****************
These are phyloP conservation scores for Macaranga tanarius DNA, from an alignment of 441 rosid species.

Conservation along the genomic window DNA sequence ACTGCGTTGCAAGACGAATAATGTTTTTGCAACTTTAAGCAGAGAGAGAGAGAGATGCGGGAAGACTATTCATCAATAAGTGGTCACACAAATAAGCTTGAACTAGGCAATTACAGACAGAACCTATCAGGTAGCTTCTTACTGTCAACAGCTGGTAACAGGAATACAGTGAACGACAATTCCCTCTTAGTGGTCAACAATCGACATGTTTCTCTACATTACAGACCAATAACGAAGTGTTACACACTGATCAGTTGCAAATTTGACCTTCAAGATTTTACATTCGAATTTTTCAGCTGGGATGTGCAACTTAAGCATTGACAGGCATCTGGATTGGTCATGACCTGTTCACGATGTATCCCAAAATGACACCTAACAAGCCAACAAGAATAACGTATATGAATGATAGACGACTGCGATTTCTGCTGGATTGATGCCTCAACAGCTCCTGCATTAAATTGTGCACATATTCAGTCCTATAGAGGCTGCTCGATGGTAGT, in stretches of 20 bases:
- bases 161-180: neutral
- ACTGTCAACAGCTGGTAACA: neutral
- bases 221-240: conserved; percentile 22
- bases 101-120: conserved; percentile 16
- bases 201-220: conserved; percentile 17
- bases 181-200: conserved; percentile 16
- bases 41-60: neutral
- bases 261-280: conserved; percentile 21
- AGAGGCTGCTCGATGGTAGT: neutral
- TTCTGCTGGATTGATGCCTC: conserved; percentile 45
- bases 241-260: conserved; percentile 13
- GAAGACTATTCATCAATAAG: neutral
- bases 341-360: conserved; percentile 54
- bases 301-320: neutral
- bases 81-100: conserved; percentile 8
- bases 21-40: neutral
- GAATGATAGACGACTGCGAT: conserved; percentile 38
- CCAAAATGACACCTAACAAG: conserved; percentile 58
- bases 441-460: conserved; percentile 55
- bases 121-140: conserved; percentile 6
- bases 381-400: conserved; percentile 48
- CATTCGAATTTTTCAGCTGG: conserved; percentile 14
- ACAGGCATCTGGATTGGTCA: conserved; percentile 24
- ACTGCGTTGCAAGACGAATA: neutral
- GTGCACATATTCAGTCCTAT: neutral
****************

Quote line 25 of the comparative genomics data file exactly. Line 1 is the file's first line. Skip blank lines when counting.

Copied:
- ACAGGCATCTGGATTGGTCA: conserved; percentile 24